I watched Dr. Mehmet Oz talk one-on-one with Donald Trump while I was in the midst of studying for my first objective structured clinical examination as a first-year medical student. This test measures competence at interviewing and examining patients. Using that examination’s grading scale, I believe that Oz would have almost certainly passed his medical interview with the Republican presidential candidate.

Here’s why: Starting with a “review of systems,” Oz comprehensively explored Trump’s family medical history. He gathered information about Trump’s current prescriptions and previous hospitalizations, all the while keeping the conversation friendly, open, and even apolitical as his guest tried repeatedly but without success to veer off topic and attack Hillary Clinton.

Oz pressed Trump on diet and exercise habits, warning him his high body mass index is approaching the clinical definition of obesity. Perhaps most important, Oz avoided dominating the conversation, allowing Trump to air his sentiments about his personal health in a way that physicians rarely let their patients do these days.

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Yet as Oz read aloud Trump’s blood test results printed on a letter from Lenox Hill Hospital, and even encouraged his live audience to applaud his guest’s testosterone levels, I felt that something sinister was happening, something beyond the usual hyperbole of showbiz. I wondered how a medical interview about Trump’s health would inform voters. What insight does an LDL cholesterol level or a report of normal thyroid function provide about a potential Trump presidency? It was as if Oz expected me, the voter, to make my decision this fall based on the physical fitness of the candidate, rather than his or her policies, experience, or temperament.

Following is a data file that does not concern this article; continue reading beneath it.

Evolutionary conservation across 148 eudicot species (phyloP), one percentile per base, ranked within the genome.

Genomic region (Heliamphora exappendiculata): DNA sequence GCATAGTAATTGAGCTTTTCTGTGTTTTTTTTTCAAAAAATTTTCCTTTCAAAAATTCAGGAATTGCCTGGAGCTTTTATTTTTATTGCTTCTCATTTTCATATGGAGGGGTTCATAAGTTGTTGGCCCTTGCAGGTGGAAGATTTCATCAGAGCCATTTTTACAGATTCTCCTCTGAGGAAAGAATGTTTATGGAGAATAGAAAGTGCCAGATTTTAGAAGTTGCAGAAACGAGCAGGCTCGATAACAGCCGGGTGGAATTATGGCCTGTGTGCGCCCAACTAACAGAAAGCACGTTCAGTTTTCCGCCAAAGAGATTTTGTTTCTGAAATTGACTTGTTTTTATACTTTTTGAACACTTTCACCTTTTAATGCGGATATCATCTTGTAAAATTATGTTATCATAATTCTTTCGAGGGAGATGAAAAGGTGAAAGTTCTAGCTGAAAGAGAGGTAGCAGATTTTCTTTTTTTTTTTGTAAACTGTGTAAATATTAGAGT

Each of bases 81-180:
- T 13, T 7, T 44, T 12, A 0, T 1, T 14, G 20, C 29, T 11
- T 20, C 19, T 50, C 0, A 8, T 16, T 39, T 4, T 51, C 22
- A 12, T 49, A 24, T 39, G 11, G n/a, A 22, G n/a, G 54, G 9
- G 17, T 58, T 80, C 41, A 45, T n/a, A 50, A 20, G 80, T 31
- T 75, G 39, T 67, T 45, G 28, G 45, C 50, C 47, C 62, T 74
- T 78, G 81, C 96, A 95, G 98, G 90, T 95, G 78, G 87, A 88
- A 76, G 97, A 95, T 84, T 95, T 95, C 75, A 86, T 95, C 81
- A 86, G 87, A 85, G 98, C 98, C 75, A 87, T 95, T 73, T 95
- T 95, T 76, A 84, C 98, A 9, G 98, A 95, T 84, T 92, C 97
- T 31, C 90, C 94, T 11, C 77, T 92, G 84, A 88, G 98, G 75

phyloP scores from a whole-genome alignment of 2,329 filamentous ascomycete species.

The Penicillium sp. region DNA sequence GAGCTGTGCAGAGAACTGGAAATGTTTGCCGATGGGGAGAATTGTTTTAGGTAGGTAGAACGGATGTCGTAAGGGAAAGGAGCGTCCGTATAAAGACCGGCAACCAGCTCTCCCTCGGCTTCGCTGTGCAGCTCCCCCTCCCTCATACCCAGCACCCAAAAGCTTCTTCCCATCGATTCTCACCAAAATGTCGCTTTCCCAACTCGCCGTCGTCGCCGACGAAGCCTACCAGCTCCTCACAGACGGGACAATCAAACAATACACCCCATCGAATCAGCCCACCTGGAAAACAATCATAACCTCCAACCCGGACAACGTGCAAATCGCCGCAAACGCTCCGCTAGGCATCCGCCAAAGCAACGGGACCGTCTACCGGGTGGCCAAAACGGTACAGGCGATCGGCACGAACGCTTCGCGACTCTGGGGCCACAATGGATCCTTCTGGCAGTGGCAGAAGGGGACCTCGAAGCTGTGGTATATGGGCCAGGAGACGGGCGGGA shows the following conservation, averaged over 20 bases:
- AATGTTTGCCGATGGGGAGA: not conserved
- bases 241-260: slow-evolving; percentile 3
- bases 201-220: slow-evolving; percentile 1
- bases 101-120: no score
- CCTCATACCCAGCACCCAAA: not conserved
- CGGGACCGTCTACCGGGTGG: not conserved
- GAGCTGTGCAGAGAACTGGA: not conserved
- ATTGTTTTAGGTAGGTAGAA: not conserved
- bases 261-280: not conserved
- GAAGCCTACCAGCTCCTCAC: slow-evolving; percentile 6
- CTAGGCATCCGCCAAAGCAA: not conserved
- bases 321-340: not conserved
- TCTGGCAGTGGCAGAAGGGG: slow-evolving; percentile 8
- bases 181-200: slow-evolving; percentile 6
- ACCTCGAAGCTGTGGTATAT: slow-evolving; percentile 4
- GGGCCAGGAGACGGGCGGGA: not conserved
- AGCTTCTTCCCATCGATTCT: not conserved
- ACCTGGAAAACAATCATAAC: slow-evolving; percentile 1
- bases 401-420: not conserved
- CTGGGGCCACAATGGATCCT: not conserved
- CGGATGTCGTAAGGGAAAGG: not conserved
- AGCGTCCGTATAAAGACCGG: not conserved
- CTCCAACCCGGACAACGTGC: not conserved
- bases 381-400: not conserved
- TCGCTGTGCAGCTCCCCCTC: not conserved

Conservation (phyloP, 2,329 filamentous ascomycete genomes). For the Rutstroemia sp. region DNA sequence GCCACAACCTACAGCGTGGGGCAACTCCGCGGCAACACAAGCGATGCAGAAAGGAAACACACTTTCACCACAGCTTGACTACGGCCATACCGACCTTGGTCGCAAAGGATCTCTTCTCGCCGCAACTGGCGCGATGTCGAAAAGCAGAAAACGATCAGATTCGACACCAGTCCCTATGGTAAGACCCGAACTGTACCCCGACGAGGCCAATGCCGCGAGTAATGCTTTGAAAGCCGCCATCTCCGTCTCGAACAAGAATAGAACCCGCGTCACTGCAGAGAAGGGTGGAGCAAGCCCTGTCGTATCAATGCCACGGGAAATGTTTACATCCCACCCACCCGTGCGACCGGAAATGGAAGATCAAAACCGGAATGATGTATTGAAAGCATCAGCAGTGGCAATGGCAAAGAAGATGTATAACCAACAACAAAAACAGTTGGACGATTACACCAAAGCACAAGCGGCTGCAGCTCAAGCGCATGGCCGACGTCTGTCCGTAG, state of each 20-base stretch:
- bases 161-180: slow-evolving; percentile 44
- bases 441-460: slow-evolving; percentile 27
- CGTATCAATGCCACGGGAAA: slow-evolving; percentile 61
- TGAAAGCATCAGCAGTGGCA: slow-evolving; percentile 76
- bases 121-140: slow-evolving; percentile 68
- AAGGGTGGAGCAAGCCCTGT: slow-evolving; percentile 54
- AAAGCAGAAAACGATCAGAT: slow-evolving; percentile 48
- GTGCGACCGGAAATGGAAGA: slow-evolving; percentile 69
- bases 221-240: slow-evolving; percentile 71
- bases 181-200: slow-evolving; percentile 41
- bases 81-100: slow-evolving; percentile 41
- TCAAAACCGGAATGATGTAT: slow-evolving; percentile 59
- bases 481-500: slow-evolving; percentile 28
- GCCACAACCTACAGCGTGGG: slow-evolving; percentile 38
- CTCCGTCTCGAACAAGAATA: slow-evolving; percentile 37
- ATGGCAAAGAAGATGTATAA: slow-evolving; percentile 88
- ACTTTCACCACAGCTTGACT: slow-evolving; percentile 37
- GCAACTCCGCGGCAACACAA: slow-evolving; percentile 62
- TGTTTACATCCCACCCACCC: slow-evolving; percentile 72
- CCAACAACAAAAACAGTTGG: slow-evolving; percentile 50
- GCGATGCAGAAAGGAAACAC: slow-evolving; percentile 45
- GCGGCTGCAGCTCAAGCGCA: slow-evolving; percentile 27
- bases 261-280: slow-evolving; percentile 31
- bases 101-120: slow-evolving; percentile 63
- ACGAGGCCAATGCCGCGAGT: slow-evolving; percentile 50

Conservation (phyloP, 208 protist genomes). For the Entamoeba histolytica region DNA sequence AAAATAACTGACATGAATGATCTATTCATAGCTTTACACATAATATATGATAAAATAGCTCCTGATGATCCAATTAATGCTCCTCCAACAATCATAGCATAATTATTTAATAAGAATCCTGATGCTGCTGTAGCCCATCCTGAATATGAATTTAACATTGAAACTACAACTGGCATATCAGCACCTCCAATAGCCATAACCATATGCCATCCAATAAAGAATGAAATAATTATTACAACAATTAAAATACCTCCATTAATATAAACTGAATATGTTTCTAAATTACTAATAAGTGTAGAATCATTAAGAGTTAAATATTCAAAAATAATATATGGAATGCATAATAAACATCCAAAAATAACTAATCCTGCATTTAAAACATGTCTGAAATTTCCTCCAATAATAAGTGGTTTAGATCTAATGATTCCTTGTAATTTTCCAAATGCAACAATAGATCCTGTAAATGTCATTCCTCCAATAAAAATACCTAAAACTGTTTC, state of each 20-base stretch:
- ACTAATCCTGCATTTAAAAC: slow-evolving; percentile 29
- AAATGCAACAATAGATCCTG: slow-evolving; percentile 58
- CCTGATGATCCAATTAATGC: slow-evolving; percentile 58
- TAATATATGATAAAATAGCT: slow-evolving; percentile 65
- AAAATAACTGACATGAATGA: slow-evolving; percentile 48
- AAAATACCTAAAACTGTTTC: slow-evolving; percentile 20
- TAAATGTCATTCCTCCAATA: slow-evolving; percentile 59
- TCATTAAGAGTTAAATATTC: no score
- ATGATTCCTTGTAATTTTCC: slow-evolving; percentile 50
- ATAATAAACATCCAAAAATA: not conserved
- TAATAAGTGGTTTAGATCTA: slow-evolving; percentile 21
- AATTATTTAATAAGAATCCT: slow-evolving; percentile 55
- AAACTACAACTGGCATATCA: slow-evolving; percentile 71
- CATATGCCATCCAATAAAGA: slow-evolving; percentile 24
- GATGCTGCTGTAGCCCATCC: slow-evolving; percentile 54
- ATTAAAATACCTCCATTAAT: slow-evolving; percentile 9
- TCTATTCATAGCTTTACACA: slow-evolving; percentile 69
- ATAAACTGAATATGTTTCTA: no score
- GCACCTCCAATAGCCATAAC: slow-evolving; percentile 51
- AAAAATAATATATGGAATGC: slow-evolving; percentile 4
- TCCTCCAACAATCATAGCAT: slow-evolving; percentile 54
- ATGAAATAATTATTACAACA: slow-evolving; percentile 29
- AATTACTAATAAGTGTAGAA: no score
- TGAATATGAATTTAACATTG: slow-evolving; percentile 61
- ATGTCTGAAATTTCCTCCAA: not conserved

Oz’s recent foray into political journalism is yet another example of the emerging physician-pundit. In some cases, their contributions come in the form of relatively objective explanatory articles unpacking the significance of Hillary Clinton’s recent pneumonia diagnosis or interpreting Trump’s widely publicized “medical reports.” But others editorialize science and manipulate political debate under the objective veneer of medicine.

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In this election cycle, we have watched Dr. Drew Pinsky express “grave concern” about Clinton’s health and Dr. Jane Orient fan conspiracy flames by suggesting that Clinton is actively battling Parkinson’s disease or brain injury without ever having examined her as a patient. The Oz-Trump “medical interview,” fraught with its own ethical complexities, rests somewhere along this spectrum of punditry.

Perhaps Oz was simply helping voters better understand the personal health of a man who may become the oldest elected president in modern history. But while doing so, he quantified Trump’s signature campaign issue of “stamina” for the presidency into blood glucose levels and protein-specific antigen scores, and employed his authority as a physician, rather than as a private citizen, to implicitly endorse the candidate sitting next to him.

This election isn’t the first time that health professionals have found themselves in the hot seat, balancing professional opinion against personal politics. During the 1964 presidential contest between Barry Goldwater and Lyndon B. Johnson, the now-defunct Fact magazine polled thousands of psychiatrists for a story that profiled Goldwater. A majority of them believed he was psychologically unfit to become president. Like the physician-pundits of today, many of the psychiatrists laced their armchair diagnoses with medical jargon and offered only speculative psychiatric opinions lacking a demonstrated clinical basis.